There were some questions raised on the test being used to confirm an animal being positive for nipah virus and thus the need for culling all the pigs in a farm. Majority of these was from ProMed site.

In the last article above, Charles H. Calisher ProMED-mail Viral Diseases Moderator mentioned the following,

"The basic problem remains definitions for "a case" and "an infection with". Antibody to a virus in a serum sample from an ill person or pig (or horse or anything else) is confirmatory of nothing.......A confirmed "positive", in terms of a human or a pig, depends upon either virus isolation or a change in antibody titers between paired acute- and convalescent-phase serum samples.  No doubt finding IgM antibody in a single serum sample from a sick human (or pig) provides excellent presumptive data, but it does not provide confirmatory evidence of recent infection. We have heard nothing regarding persistence of Nipah virus in pigs.  If there is evidence that persistent infections occur, we would like to know that -- as would everyone else.  If there is no evidence for such a persistent state, then why are pigs that are "positive" (assuming this means they have been shown to have antibody in a single serum sample) being killed?  Seems to me these immune animals would be the ones to retain."

In the article dated 19 May 1999, : D Stevenson asked the following,

"Is anyone in Malaysia considering that Nipah virus may have been around for many years, just as Lassa Fever [occurred] in West Africa for many years before it was separated from other conditions and identified with its present name ? Maybe these antibodies reflect past infections which were asymptomatic or attributed to other causes. Are there stored sera from the past, from people or from other species, which could be tested? Positive sera from the past might suggest different reactions to present circumstances."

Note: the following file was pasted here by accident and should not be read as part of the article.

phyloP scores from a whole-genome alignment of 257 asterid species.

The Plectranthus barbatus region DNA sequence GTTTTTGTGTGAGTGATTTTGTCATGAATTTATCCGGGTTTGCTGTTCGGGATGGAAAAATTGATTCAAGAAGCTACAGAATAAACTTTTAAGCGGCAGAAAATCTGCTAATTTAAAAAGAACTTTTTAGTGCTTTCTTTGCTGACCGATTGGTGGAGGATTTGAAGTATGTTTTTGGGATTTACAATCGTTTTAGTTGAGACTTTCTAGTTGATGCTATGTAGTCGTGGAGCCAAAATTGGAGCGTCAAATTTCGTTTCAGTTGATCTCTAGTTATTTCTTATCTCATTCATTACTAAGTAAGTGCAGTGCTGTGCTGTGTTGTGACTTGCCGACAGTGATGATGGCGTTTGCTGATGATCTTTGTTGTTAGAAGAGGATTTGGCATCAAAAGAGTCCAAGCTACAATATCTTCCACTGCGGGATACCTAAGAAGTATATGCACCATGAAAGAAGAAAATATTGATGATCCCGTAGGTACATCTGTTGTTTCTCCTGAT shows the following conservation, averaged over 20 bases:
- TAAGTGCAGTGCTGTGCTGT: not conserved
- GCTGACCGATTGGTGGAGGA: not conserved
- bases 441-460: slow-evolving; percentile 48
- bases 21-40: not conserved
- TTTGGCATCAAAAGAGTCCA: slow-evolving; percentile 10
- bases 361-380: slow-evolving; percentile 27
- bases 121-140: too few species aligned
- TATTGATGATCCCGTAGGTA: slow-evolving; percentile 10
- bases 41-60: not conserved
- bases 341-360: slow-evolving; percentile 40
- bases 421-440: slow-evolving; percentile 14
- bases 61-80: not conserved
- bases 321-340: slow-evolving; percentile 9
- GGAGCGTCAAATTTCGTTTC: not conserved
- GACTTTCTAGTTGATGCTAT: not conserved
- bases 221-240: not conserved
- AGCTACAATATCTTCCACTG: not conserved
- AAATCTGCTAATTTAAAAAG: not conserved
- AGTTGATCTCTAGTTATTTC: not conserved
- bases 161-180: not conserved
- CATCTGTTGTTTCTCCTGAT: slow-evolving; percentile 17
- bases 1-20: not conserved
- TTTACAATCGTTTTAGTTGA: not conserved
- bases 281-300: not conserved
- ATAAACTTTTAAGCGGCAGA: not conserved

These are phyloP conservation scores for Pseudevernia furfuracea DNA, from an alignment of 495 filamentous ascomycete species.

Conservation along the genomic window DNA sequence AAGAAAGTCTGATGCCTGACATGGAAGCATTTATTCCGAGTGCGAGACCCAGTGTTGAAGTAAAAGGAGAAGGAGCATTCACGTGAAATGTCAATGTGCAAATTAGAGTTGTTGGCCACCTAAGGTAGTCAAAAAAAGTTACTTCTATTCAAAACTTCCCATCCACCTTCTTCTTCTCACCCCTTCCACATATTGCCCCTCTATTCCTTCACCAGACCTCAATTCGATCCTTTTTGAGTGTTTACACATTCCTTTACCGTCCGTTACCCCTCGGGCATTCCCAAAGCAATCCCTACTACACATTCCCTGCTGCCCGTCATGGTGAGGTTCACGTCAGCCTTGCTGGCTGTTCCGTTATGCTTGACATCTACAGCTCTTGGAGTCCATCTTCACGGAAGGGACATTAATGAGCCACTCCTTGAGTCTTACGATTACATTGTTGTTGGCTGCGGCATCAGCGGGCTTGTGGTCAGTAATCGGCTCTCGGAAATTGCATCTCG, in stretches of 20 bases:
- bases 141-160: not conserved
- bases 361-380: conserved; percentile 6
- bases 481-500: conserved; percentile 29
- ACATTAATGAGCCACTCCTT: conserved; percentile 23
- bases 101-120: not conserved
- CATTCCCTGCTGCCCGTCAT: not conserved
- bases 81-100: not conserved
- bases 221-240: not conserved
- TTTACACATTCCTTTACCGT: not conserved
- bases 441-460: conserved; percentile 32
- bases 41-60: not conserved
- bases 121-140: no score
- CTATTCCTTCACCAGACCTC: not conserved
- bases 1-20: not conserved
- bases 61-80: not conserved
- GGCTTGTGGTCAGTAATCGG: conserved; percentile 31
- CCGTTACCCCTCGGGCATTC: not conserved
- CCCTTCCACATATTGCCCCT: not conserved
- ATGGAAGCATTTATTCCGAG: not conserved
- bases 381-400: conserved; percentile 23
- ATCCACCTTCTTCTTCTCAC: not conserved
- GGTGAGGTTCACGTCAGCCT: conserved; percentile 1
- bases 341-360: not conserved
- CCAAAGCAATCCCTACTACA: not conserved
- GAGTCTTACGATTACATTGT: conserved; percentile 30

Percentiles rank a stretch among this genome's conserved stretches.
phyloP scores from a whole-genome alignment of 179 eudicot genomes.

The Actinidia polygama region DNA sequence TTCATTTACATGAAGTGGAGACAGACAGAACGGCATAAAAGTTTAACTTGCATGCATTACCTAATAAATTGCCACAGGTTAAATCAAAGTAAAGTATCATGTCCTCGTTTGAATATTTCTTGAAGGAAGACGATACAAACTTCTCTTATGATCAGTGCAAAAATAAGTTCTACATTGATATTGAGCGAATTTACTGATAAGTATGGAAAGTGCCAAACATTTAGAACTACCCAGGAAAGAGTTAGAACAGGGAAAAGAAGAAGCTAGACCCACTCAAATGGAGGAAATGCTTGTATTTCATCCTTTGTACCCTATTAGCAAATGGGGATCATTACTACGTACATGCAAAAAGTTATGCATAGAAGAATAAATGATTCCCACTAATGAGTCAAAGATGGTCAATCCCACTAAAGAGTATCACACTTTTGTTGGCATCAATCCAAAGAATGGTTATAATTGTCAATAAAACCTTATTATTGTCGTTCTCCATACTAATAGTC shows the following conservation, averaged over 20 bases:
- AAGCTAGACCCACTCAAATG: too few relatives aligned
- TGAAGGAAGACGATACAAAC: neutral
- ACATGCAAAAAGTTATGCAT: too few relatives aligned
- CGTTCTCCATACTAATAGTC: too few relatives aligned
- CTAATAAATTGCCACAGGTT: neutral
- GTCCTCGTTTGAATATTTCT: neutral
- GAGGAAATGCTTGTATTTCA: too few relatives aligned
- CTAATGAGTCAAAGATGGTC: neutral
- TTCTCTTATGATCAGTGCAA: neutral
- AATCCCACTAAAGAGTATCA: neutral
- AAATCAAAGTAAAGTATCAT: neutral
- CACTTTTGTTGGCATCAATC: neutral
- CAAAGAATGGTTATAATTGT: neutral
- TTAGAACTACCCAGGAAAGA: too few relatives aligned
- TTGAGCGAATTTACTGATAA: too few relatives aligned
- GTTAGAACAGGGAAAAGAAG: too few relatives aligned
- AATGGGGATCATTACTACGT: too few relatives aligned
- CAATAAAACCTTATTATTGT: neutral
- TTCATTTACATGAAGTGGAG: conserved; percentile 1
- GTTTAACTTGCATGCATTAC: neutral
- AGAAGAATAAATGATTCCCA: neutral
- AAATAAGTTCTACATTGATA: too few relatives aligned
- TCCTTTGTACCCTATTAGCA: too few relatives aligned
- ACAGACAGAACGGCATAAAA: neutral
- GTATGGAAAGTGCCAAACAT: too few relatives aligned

Below is a recent statement, which appeared in the STAR, as how the pigs were deemed positive, - Shedding light on Nipah virus test (Links discontinued kept for historical reasons)

"A pig farm is only certified as being contaminated by the Nipah virus after at least three out of 15 pig blood samples from it are tested positive, said Johor Environment and Consumer Affairs Committee chairman Dr Chua Soi Lek."

It still does not answer the questions posed earlier. I have a few questions of my own,

If the test used was sensitive and specific for the detection of recent infection (rising titre) than the culling operations must go on and I fully support it but if it is not, we may be culling unnecessarily not only the pigs now, but later the dogs, cats, bats, goats, .....

These questions posed in Promed, newsgroups, articles, will probably continue until someone gives a clear answer.


I have provided many useful links to Paramyxo group of viruses including Nipah virus and I will be updating this site as we hear more about this new Malaysian Paramyxovirus.

With that I let your "mouse" or your "keyboard" do the "talking".

Till next month, "Happy Surfing".

Cyberdoc (